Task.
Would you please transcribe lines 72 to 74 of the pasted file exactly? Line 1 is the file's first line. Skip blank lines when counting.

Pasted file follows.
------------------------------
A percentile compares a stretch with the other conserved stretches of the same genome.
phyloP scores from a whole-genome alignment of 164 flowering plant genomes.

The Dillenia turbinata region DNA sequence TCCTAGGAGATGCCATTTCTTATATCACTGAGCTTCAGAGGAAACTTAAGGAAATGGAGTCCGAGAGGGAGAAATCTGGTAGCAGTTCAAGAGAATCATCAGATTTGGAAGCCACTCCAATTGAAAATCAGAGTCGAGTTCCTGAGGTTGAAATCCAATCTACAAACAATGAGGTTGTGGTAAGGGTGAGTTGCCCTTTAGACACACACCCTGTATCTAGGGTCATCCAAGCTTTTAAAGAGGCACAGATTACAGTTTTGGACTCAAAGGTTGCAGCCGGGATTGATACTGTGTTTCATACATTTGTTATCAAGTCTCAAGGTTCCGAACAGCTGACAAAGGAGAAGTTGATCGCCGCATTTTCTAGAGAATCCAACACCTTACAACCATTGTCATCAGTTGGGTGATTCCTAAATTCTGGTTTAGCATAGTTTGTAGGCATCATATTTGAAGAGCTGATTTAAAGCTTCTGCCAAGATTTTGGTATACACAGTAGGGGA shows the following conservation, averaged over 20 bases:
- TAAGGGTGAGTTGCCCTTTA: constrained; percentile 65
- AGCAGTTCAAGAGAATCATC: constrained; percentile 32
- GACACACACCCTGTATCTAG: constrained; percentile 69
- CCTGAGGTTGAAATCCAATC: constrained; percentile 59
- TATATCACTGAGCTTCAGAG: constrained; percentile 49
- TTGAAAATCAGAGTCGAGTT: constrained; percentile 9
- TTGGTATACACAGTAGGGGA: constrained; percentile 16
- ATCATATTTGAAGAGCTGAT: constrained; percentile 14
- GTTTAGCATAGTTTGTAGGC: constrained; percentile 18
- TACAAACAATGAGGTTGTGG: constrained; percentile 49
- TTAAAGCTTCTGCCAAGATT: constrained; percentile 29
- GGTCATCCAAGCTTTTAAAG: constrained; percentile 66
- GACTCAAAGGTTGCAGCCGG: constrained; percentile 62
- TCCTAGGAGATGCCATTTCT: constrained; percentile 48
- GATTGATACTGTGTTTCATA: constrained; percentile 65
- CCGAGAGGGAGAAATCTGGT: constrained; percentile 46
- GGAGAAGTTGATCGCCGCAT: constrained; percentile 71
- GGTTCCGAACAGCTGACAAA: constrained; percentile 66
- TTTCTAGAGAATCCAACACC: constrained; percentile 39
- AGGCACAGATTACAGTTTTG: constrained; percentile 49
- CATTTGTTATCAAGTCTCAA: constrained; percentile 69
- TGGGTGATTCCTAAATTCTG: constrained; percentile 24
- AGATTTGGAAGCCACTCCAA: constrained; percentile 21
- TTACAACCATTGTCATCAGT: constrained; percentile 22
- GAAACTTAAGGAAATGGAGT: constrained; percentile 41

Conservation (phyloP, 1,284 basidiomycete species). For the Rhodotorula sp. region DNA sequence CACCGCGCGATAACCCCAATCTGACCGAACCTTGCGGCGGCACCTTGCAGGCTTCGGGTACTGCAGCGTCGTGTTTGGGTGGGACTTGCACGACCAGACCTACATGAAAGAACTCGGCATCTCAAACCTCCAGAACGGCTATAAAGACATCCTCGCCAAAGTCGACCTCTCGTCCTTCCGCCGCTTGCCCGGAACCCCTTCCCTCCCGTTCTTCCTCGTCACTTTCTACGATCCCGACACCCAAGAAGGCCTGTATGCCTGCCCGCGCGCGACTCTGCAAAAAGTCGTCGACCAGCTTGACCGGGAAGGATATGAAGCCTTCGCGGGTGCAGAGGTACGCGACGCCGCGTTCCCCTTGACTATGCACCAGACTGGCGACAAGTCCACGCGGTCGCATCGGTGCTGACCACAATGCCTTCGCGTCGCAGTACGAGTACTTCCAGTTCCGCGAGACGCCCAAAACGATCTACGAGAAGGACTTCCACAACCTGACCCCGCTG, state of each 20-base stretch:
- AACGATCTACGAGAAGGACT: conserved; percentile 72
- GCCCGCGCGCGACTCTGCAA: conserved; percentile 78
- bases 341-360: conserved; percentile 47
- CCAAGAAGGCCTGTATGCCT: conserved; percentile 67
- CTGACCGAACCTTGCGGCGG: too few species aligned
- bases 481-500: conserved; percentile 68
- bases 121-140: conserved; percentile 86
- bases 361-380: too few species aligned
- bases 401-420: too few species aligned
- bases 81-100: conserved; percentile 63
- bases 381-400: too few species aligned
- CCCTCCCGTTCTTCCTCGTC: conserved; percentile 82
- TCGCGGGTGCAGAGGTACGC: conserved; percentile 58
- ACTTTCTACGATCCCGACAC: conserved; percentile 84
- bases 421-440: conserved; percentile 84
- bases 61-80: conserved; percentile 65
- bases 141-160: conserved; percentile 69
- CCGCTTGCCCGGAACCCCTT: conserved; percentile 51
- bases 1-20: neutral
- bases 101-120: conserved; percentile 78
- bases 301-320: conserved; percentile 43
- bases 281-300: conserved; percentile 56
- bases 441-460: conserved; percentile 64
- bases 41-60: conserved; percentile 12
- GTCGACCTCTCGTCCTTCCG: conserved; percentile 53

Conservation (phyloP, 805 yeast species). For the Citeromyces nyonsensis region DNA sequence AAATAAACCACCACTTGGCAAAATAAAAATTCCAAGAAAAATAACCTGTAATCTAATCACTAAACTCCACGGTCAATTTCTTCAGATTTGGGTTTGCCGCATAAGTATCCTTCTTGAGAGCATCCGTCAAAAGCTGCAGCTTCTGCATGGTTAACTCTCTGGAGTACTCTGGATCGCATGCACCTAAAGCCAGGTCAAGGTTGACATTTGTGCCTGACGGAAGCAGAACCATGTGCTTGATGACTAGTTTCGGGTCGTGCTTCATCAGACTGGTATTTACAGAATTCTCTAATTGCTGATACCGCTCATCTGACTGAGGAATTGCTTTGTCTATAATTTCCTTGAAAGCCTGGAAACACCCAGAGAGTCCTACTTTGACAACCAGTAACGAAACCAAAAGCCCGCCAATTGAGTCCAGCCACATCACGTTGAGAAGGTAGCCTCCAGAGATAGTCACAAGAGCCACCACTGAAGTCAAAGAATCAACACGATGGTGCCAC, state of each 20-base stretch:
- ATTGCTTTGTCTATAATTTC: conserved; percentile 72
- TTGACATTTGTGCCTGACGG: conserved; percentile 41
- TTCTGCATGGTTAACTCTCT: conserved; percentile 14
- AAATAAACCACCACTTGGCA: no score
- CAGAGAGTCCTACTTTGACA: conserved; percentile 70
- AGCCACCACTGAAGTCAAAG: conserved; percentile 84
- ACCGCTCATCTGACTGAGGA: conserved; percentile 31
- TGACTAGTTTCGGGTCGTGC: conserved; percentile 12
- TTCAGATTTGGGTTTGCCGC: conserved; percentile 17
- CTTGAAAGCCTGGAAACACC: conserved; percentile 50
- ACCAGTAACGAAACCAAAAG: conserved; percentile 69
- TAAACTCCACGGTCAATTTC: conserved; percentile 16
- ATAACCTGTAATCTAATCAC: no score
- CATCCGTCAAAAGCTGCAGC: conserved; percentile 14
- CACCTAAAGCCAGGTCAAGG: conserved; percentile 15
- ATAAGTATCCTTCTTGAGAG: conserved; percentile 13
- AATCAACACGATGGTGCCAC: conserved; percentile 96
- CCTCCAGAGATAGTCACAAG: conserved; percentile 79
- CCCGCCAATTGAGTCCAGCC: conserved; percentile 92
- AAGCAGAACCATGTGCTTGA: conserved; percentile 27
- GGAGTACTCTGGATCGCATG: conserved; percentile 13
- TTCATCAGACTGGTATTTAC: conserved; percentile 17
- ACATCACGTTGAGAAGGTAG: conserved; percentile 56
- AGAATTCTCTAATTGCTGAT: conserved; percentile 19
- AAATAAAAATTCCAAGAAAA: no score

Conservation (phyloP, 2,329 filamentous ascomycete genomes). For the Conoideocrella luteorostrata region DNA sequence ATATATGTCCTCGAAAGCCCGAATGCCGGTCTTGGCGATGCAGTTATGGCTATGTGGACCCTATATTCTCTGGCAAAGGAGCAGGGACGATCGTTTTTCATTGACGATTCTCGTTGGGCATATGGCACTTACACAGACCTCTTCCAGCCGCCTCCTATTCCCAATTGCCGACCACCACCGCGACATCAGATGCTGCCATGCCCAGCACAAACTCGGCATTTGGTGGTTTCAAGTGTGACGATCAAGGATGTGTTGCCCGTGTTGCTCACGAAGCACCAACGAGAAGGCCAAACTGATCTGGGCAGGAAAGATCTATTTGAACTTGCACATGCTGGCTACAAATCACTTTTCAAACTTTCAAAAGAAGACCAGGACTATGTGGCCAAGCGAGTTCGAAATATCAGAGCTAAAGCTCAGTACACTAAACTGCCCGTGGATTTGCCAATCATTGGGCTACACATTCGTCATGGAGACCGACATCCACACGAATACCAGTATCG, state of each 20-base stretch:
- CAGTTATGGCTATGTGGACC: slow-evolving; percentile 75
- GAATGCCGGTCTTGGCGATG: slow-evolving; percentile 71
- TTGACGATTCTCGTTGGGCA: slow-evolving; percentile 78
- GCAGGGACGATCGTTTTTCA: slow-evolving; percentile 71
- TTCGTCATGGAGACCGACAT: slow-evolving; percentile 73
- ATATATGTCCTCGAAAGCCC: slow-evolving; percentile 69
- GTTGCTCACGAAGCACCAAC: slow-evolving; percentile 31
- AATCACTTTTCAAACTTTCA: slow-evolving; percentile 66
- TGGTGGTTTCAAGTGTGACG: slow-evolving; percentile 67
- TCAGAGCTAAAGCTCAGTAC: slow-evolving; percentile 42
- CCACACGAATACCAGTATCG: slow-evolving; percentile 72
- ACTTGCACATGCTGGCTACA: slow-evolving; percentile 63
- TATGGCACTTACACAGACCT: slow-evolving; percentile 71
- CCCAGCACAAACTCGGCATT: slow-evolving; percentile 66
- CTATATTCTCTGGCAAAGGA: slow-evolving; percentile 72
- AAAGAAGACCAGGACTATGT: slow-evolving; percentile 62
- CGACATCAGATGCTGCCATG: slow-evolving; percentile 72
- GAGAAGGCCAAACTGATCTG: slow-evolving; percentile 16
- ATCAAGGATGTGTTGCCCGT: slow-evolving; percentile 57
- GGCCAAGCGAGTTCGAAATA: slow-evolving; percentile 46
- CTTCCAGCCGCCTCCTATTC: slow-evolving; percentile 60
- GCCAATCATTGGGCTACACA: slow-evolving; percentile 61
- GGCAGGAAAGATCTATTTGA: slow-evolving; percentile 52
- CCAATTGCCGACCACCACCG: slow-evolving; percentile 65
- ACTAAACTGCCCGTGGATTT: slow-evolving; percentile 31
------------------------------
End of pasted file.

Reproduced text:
- AATCAACACGATGGTGCCAC: conserved; percentile 96
- CCTCCAGAGATAGTCACAAG: conserved; percentile 79
- CCCGCCAATTGAGTCCAGCC: conserved; percentile 92